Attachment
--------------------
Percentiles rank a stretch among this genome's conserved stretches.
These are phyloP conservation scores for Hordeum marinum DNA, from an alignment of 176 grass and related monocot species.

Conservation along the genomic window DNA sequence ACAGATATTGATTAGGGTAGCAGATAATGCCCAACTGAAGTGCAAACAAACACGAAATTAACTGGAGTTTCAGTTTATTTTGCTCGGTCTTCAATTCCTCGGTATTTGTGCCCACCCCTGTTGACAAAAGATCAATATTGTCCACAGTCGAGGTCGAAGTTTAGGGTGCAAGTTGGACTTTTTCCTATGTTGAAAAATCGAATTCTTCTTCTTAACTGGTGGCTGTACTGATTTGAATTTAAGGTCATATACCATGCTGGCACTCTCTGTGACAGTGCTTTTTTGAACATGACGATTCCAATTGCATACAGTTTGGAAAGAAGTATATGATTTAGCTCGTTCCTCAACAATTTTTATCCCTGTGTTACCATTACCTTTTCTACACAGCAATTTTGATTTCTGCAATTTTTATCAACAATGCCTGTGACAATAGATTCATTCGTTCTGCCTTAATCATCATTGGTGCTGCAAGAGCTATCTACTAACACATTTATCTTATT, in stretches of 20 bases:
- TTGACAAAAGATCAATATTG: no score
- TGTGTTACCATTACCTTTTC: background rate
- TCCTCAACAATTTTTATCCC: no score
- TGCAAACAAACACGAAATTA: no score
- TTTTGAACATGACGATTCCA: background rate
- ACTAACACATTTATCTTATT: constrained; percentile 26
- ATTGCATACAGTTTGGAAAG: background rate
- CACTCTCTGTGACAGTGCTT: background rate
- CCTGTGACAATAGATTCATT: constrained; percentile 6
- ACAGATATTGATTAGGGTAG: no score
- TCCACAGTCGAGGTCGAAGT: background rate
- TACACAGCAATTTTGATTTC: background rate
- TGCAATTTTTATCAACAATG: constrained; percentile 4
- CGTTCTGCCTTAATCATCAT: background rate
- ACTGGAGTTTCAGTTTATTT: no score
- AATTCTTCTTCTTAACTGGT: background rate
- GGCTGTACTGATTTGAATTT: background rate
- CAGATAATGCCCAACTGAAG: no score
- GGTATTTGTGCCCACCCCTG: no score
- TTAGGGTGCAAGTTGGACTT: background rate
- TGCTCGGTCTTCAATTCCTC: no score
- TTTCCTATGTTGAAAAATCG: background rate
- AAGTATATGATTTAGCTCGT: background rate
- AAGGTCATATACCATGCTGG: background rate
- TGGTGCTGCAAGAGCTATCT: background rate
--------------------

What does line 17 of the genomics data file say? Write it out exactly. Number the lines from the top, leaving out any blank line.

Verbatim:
- CGTTCTGCCTTAATCATCAT: background rate